Pittsburgh Laurels & Lances
Laurel: To the PSO’s musicians. These are tough times for the Pittsburgh Symphony Orchestra. And its primary resource — its players — have responded accordingly. They have approved a three-year contract that cuts their base salaries by 7.8 percent but calls for more work in the first two years. In year three, base pay will rise to 95 percent of the average pay of the nation’s top four orchestras. We trust the public will note this sacrifice and offer increased monetary support to one of the finest symphony orchestras in the world.
Lance : To Mark Schneider. The vice chairman of the Sports & Exhibition Authority says the state Legislature’s “failure” to pass a 3 percent rental car tax forced the SEA to approve a bond issue of up to $20 million to pay for the completion of the new convention center and to pay its operating bills. The only “failed leadership” we see is the authority passing a “balanced” budget that wasn’t, using a nonexistent revenue stream, and a center that’s now nearly $100 million over original cost estimates. How outrageous!
Laurel: To Noresco. The Massachusetts-based energy company responsible for the “water chiller” apparatus that cools the new convention center will pay $750,000 over the next five years for naming rights for the center’s third-floor terrace. It’s the kind of private investment that this community needs more of.
Laurel: To Jane Orie. The Republican state senator continues to propose strict parameters for any Pittsburgh oversight board. The latest would give any state financial control board subpoena power to obtain city records. It also would give the board the authority to sell city assets to reduce costs. We trust both measures will make the final cut. Hats off to Sen. Orie for pushing for their inclusion.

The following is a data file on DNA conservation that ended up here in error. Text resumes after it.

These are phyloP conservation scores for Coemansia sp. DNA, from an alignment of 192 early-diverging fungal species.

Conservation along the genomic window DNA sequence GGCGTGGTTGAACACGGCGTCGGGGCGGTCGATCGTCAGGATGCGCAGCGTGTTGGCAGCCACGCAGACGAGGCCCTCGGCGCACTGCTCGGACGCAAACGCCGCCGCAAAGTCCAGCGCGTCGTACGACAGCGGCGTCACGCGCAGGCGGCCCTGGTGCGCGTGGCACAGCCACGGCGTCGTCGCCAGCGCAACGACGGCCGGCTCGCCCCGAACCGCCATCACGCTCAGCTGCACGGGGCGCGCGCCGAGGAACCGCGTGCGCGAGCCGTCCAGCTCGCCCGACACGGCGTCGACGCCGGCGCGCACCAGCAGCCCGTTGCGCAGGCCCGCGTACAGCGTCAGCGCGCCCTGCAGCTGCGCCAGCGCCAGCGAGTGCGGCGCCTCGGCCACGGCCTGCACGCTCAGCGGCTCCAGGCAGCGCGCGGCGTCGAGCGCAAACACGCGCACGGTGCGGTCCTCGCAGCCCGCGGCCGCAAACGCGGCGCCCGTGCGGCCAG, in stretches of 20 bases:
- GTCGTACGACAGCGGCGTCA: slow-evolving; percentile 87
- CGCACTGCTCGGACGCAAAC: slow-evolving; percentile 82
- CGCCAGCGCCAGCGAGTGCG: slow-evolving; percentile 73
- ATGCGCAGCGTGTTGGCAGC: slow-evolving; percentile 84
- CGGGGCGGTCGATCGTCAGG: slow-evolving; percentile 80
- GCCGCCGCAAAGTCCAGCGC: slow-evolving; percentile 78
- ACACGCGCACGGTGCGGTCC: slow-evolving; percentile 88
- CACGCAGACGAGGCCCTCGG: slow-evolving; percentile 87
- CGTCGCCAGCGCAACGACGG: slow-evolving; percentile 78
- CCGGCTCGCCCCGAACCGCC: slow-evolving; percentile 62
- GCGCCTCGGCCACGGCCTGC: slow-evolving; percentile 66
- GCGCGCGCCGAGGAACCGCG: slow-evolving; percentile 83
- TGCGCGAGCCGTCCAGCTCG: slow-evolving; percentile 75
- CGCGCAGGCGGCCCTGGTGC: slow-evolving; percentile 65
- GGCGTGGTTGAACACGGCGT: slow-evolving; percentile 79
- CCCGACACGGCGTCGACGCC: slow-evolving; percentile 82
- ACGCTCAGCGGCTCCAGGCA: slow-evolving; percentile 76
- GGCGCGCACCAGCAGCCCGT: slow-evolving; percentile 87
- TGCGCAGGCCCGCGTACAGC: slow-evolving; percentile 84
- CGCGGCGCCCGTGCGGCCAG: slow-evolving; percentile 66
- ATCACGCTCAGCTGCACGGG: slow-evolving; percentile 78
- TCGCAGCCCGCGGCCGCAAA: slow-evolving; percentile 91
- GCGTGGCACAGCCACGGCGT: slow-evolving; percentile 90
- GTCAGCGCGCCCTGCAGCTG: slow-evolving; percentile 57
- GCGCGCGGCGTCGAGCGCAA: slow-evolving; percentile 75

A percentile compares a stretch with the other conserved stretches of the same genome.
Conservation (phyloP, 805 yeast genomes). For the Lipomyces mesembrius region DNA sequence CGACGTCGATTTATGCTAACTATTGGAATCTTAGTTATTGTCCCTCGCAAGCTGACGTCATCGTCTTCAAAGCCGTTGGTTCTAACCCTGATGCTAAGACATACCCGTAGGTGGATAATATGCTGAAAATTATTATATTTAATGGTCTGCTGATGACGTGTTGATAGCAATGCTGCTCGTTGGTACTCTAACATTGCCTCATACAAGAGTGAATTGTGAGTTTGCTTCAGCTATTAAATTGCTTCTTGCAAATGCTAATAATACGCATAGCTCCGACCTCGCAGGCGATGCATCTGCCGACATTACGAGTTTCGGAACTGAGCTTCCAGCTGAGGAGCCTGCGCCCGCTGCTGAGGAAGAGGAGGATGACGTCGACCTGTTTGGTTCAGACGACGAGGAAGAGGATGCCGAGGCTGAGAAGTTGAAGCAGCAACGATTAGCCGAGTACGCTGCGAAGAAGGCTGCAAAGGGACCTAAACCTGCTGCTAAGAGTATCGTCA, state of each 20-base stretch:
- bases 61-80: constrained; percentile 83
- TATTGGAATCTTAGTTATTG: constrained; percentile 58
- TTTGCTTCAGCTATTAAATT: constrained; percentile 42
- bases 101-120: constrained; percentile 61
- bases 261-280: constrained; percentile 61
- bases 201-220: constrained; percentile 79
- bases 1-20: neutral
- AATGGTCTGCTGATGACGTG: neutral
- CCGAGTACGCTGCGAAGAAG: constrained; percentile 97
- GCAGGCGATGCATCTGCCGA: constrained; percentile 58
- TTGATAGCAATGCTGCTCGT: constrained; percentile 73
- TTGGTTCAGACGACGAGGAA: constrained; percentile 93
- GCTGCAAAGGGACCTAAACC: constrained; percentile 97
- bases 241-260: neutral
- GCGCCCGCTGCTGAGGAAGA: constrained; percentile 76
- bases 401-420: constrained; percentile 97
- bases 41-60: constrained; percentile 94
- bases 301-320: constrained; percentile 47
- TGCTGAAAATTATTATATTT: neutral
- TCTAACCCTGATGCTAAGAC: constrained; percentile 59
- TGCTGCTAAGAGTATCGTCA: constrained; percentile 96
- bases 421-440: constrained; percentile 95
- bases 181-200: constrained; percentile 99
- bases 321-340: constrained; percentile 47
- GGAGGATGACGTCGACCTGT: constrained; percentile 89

Laurel: To Jim Roddey. The Allegheny County executive, in his annual State of the County address, proposes a $10 million tax cut. Part of the plan involves increasing the homestead exemption (from $10,000 to $15,000) and a 19 percentage-point increase (from 25 percent to nearly 44 percent) in the senior citizen discount. The moves are predicated on cuts in those bloated row office budgets and consolidating police and emergency services. “Politics!” cry his critics. “Good governance!” is our retort.
Laurel: To Roddey and Dan Onorato: Republican Roddey and the Democrat county controller who hopes to oust him share at least one important trait — a healthy skepticism of US Airways. During a Monday forum, Mr. Roddey expressed doubt that US Airways can survive without a merger. And Mr. Onorato doesn’t think too much of the airline’s management team. We happen to support Mr. Roddey for re-election. But no matter who wins on Nov. 4, that skepticism — on that issue — should serve the public well.